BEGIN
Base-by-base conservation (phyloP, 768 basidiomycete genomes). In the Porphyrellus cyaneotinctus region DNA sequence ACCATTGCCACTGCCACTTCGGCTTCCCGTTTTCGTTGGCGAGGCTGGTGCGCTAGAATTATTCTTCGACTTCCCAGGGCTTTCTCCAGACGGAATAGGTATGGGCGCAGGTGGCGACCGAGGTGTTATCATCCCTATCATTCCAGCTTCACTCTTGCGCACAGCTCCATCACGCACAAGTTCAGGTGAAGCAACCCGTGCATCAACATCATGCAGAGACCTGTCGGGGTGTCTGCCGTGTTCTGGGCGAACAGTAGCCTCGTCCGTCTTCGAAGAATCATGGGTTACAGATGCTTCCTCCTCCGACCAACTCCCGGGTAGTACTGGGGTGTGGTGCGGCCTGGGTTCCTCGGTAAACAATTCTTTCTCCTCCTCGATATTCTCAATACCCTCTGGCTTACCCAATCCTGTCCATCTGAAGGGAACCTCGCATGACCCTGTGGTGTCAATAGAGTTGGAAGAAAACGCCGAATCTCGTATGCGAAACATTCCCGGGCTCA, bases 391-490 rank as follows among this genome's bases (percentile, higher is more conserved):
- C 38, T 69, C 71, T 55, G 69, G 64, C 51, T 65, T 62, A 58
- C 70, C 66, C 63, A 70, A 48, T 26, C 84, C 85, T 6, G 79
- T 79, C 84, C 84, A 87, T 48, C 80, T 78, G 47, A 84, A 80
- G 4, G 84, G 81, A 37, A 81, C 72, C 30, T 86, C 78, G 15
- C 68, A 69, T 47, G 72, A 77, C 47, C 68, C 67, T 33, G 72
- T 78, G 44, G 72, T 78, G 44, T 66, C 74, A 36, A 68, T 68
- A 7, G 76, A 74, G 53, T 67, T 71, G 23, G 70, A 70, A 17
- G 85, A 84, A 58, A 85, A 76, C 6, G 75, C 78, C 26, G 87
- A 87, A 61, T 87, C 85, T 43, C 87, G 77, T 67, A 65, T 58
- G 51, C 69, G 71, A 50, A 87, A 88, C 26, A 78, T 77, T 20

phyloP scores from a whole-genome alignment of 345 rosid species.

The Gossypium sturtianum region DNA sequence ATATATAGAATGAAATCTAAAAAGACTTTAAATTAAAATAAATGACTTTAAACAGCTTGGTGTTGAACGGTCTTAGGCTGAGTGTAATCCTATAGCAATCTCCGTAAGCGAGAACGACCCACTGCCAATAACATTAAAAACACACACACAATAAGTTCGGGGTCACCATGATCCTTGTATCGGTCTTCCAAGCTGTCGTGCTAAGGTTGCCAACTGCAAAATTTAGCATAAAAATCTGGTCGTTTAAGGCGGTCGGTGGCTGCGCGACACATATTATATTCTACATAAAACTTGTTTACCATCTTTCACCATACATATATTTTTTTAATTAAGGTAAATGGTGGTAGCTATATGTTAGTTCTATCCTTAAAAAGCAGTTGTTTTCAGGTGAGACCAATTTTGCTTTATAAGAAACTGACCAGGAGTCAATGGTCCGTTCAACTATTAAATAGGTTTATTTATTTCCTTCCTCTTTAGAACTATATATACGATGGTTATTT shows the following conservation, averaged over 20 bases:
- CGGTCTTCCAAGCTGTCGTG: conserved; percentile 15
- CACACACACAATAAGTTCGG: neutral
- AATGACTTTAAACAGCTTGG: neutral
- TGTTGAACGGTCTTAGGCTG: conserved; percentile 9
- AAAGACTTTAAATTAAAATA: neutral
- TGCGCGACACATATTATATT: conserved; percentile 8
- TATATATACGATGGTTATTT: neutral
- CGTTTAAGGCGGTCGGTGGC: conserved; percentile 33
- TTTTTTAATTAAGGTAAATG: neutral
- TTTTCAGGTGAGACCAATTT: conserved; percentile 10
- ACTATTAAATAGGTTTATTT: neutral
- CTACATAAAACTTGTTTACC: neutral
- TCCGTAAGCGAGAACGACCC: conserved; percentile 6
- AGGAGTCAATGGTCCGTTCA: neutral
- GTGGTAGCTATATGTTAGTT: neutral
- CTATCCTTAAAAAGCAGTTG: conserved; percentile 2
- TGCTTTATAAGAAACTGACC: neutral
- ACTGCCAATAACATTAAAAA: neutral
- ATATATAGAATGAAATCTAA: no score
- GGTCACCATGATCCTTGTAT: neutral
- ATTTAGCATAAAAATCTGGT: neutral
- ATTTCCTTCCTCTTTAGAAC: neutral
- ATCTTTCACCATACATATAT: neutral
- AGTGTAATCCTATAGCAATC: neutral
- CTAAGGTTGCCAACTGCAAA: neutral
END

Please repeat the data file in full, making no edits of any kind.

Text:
Base-by-base conservation (phyloP, 768 basidiomycete genomes). In the Porphyrellus cyaneotinctus region DNA sequence ACCATTGCCACTGCCACTTCGGCTTCCCGTTTTCGTTGGCGAGGCTGGTGCGCTAGAATTATTCTTCGACTTCCCAGGGCTTTCTCCAGACGGAATAGGTATGGGCGCAGGTGGCGACCGAGGTGTTATCATCCCTATCATTCCAGCTTCACTCTTGCGCACAGCTCCATCACGCACAAGTTCAGGTGAAGCAACCCGTGCATCAACATCATGCAGAGACCTGTCGGGGTGTCTGCCGTGTTCTGGGCGAACAGTAGCCTCGTCCGTCTTCGAAGAATCATGGGTTACAGATGCTTCCTCCTCCGACCAACTCCCGGGTAGTACTGGGGTGTGGTGCGGCCTGGGTTCCTCGGTAAACAATTCTTTCTCCTCCTCGATATTCTCAATACCCTCTGGCTTACCCAATCCTGTCCATCTGAAGGGAACCTCGCATGACCCTGTGGTGTCAATAGAGTTGGAAGAAAACGCCGAATCTCGTATGCGAAACATTCCCGGGCTCA, bases 391-490 rank as follows among this genome's bases (percentile, higher is more conserved):
- C 38, T 69, C 71, T 55, G 69, G 64, C 51, T 65, T 62, A 58
- C 70, C 66, C 63, A 70, A 48, T 26, C 84, C 85, T 6, G 79
- T 79, C 84, C 84, A 87, T 48, C 80, T 78, G 47, A 84, A 80
- G 4, G 84, G 81, A 37, A 81, C 72, C 30, T 86, C 78, G 15
- C 68, A 69, T 47, G 72, A 77, C 47, C 68, C 67, T 33, G 72
- T 78, G 44, G 72, T 78, G 44, T 66, C 74, A 36, A 68, T 68
- A 7, G 76, A 74, G 53, T 67, T 71, G 23, G 70, A 70, A 17
- G 85, A 84, A 58, A 85, A 76, C 6, G 75, C 78, C 26, G 87
- A 87, A 61, T 87, C 85, T 43, C 87, G 77, T 67, A 65, T 58
- G 51, C 69, G 71, A 50, A 87, A 88, C 26, A 78, T 77, T 20

phyloP scores from a whole-genome alignment of 345 rosid species.

The Gossypium sturtianum region DNA sequence ATATATAGAATGAAATCTAAAAAGACTTTAAATTAAAATAAATGACTTTAAACAGCTTGGTGTTGAACGGTCTTAGGCTGAGTGTAATCCTATAGCAATCTCCGTAAGCGAGAACGACCCACTGCCAATAACATTAAAAACACACACACAATAAGTTCGGGGTCACCATGATCCTTGTATCGGTCTTCCAAGCTGTCGTGCTAAGGTTGCCAACTGCAAAATTTAGCATAAAAATCTGGTCGTTTAAGGCGGTCGGTGGCTGCGCGACACATATTATATTCTACATAAAACTTGTTTACCATCTTTCACCATACATATATTTTTTTAATTAAGGTAAATGGTGGTAGCTATATGTTAGTTCTATCCTTAAAAAGCAGTTGTTTTCAGGTGAGACCAATTTTGCTTTATAAGAAACTGACCAGGAGTCAATGGTCCGTTCAACTATTAAATAGGTTTATTTATTTCCTTCCTCTTTAGAACTATATATACGATGGTTATTT shows the following conservation, averaged over 20 bases:
- CGGTCTTCCAAGCTGTCGTG: conserved; percentile 15
- CACACACACAATAAGTTCGG: neutral
- AATGACTTTAAACAGCTTGG: neutral
- TGTTGAACGGTCTTAGGCTG: conserved; percentile 9
- AAAGACTTTAAATTAAAATA: neutral
- TGCGCGACACATATTATATT: conserved; percentile 8
- TATATATACGATGGTTATTT: neutral
- CGTTTAAGGCGGTCGGTGGC: conserved; percentile 33
- TTTTTTAATTAAGGTAAATG: neutral
- TTTTCAGGTGAGACCAATTT: conserved; percentile 10
- ACTATTAAATAGGTTTATTT: neutral
- CTACATAAAACTTGTTTACC: neutral
- TCCGTAAGCGAGAACGACCC: conserved; percentile 6
- AGGAGTCAATGGTCCGTTCA: neutral
- GTGGTAGCTATATGTTAGTT: neutral
- CTATCCTTAAAAAGCAGTTG: conserved; percentile 2
- TGCTTTATAAGAAACTGACC: neutral
- ACTGCCAATAACATTAAAAA: neutral
- ATATATAGAATGAAATCTAA: no score
- GGTCACCATGATCCTTGTAT: neutral
- ATTTAGCATAAAAATCTGGT: neutral
- ATTTCCTTCCTCTTTAGAAC: neutral
- ATCTTTCACCATACATATAT: neutral
- AGTGTAATCCTATAGCAATC: neutral
- CTAAGGTTGCCAACTGCAAA: neutral